His purpose is, let us say, to sell automobiles. If by his writing he can realize this ambition, he is quite satisfied. He does not concern himself with aesthetics.
And yet to think that the English he uses differs in any fundamental way from that of his friend who writes short stories, is to err. There is no more a “business English” than there is an ”historical English” or a “geological English”; it is all one speech, one written language. What differences there are between the pages composed by story-teller, historian, geologist, and automobile salesman, arise only from the necessity of adapting one written language to the solution of different problems.
5. To return, however, to the main question: why is it that thoughtful people today realize that good English, in the large—and true—sense of the phrase, has an important relation to business? Why are firms and individuals each year paying more attention to the letters and other written matter they send out? Why should the young business man undertake to master the writing and speaking of English?
6. First of all, because the habitual use of good English, whether in speaking or writing, helps one to make a good impression upon other people. It is in a real sense a mark USINESS 3of distinction. A business house is particular about the appearance of its letter paper; it should be equally concerned
with what is written on that paper.
The young man who is advised to be careful about his personal appearance, in order to make a favorable impression upon his associates or employers, should be equally careful about his use of the national tongue.
7. Today, as most people know, the bulk of all business is transacted by letter. A firm is known to its clients not only by the goods it sells, but by the letters it writes. It often makes its first appeal to a prospective customer by a letter. If the letter is carefully typed, on good paper, and is well composed, it makes a favorable initial impression.
The high school graduate applying for a position writes a letter; if it is a good letter, he may receive a personal interview. The outcome of that interview will depend to a considerable xtent upon the candidate’s ability to express himself well in onversation. From this point of view, then, a command of
English is highly desirable: it enables one to make a better mpression, in writing or in speaking, than is possible when ne is not master of his tongue or pen. .
In the second place, a good command of English will nable a person to convey ideas to other people effectively; it will help him to do more business. The world of trade moves through the exchange of ideas. Smith has something to sell; Jones wants to buy. If Smith can show Jones that Smith’s goods will satisfy his demand, he will get the business he wishes. Whether or not he succeeds will depend to a considerable extent on his ability to express himself in English.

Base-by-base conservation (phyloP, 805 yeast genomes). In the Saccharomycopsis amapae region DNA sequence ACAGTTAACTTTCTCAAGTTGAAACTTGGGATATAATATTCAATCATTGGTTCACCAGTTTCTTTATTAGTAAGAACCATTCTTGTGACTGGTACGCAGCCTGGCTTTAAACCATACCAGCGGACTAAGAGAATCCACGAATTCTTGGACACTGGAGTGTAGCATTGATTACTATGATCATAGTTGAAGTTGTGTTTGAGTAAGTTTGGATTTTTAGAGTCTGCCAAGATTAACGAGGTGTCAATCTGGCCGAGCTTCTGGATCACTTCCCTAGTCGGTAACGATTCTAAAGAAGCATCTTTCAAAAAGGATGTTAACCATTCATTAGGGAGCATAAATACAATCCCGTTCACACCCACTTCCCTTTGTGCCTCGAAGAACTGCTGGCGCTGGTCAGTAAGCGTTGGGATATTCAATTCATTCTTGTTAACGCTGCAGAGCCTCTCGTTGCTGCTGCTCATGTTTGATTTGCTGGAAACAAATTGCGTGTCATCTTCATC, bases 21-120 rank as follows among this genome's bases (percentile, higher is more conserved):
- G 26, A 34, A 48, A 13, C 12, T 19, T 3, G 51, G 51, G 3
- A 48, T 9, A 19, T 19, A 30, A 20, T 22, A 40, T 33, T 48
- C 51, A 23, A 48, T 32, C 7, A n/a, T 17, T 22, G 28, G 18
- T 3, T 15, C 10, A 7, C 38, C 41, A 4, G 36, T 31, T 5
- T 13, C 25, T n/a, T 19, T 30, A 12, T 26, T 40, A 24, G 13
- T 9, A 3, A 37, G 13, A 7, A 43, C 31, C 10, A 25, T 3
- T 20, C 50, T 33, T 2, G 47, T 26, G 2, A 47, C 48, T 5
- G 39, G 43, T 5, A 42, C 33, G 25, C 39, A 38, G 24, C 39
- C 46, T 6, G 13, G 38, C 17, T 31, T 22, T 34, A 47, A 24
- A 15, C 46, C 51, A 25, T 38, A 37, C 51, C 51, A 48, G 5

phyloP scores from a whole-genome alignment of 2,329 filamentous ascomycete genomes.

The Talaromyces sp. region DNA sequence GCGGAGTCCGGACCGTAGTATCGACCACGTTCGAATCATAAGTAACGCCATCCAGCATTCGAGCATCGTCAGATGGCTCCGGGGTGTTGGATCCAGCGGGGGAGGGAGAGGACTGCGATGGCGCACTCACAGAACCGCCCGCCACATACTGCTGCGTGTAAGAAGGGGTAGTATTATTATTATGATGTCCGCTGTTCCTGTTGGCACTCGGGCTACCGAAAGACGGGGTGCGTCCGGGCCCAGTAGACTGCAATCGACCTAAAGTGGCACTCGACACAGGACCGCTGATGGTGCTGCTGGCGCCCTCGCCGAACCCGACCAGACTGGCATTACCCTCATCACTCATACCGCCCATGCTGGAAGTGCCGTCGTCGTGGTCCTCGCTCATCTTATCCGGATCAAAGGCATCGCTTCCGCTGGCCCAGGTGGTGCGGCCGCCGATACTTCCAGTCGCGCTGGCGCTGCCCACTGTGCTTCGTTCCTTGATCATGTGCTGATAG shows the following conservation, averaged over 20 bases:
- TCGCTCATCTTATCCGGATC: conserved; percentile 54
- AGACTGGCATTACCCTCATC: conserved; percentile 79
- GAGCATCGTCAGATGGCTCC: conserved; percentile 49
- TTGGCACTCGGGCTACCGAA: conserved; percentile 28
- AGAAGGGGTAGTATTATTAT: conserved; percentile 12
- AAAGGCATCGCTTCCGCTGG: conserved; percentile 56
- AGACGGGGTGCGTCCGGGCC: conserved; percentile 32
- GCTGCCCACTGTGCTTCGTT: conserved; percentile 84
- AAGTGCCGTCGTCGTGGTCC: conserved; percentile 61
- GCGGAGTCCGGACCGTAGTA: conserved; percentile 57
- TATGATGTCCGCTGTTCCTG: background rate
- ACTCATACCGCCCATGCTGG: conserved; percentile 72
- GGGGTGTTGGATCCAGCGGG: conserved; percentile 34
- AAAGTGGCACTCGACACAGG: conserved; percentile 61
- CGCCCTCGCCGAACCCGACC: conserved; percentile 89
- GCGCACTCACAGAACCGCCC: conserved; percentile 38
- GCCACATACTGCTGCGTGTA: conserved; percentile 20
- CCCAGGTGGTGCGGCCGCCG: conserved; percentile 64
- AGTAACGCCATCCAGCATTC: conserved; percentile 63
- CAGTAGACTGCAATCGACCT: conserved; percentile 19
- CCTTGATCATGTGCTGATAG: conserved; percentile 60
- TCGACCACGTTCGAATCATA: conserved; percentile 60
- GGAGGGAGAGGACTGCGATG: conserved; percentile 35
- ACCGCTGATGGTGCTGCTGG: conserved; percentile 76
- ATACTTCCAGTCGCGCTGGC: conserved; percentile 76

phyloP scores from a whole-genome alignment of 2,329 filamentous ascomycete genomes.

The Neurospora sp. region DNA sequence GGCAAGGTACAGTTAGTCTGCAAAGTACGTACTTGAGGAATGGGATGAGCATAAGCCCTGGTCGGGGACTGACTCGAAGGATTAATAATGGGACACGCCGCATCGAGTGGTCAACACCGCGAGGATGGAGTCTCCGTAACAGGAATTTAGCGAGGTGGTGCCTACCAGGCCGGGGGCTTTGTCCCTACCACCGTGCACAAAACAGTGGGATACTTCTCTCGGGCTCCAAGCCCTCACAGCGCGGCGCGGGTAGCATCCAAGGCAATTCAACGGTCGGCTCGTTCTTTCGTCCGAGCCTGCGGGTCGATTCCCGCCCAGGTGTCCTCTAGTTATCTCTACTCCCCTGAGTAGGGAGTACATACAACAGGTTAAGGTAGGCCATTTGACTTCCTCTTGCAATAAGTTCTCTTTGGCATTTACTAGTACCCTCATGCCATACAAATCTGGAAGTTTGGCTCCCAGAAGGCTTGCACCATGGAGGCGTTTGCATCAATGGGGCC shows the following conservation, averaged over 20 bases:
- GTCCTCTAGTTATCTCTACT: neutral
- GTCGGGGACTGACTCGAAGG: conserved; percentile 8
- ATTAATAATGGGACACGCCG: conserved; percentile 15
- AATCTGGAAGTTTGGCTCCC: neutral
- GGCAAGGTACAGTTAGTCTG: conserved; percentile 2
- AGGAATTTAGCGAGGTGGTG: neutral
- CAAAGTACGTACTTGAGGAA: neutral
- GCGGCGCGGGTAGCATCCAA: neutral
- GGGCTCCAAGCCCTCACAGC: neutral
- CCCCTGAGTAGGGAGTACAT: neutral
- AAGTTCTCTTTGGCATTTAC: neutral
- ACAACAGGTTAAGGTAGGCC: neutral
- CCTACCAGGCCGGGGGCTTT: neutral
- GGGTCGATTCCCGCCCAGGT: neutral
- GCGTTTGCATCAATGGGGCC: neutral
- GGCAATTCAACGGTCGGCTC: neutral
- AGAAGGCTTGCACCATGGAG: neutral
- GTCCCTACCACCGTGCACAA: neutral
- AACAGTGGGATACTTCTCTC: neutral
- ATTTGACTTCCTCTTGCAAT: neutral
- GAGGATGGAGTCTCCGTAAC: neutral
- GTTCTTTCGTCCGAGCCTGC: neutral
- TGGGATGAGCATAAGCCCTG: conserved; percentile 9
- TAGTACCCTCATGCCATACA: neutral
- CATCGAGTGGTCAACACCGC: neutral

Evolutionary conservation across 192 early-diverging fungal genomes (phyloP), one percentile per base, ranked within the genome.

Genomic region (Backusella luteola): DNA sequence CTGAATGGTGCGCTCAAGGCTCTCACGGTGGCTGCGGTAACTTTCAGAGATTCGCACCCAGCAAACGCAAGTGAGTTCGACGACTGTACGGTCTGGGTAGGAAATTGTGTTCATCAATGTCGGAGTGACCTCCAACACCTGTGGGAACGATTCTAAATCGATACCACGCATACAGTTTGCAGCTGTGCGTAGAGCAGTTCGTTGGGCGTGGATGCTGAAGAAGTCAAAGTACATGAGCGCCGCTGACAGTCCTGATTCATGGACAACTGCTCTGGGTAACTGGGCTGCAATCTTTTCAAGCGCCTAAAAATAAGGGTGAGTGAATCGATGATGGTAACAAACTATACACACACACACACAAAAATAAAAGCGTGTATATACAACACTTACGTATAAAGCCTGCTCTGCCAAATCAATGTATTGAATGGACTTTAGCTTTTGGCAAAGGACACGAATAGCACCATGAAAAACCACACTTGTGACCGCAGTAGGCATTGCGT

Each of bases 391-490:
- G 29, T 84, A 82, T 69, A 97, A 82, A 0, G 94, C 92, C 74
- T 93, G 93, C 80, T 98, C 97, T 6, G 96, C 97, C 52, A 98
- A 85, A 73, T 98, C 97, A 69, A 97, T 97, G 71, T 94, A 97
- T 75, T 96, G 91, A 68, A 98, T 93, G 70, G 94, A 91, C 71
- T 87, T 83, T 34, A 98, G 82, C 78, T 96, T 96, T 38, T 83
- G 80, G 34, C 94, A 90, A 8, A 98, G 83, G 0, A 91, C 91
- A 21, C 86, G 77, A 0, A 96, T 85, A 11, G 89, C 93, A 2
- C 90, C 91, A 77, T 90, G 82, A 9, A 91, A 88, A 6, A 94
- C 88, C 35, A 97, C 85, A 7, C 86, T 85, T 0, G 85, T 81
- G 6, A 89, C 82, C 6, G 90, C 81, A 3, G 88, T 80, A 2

9. This practical value of the command of a language has seldom been more clearly recognized than by Benjamin Franklin and Lincoln. Neither man had the opportunity o secure a formal education; each man yearned for power toinfluence others; and each, as a young man, set dehberately about the task of learning to write well in order to convey his ideas to others in the most effective way. Today we still
read Franklin’s letters and Lincoln’s speeches, and wonder at the lucidity and force with which they expressed themselves.
They made the language their tool, and used the tool to admirable purpose. 10. A command of English, then, will aid the business man in these two ways : it will help him make a good impression on others, and will render easier his task of conveying ideas effectively.
The very fact that a command of English has this immediate value to the business man, suggests that it will aid him in still a third way: it will give him self-confidence. Watch a skillful artisan ten minutes, and see how his mastery of his tools enables him to go about his work easily and swiftly. Put those same tools into the hands of a man unacquainted with their use, and the result will be a bungling job—or a wreck.
This lack of confidence which the untrained man is so conscious of is one of the most certain
causes of his failure. Similarly, the business man who “knows what he means, but can’t express himself,” makes a poor showing beside his rival who, no more skillful perhaps than the inarticulate competitor, has yet the confidence which comes from mastery of the chief tool with which business is
transacted—the English language.
11. The chief tool—but not, of course,- the only tool. Mere mastery of language will not ensure any person’s success. But of two men equally endowed in other respects the one who has most effectively mastered the English language will attain the fullest measure of success.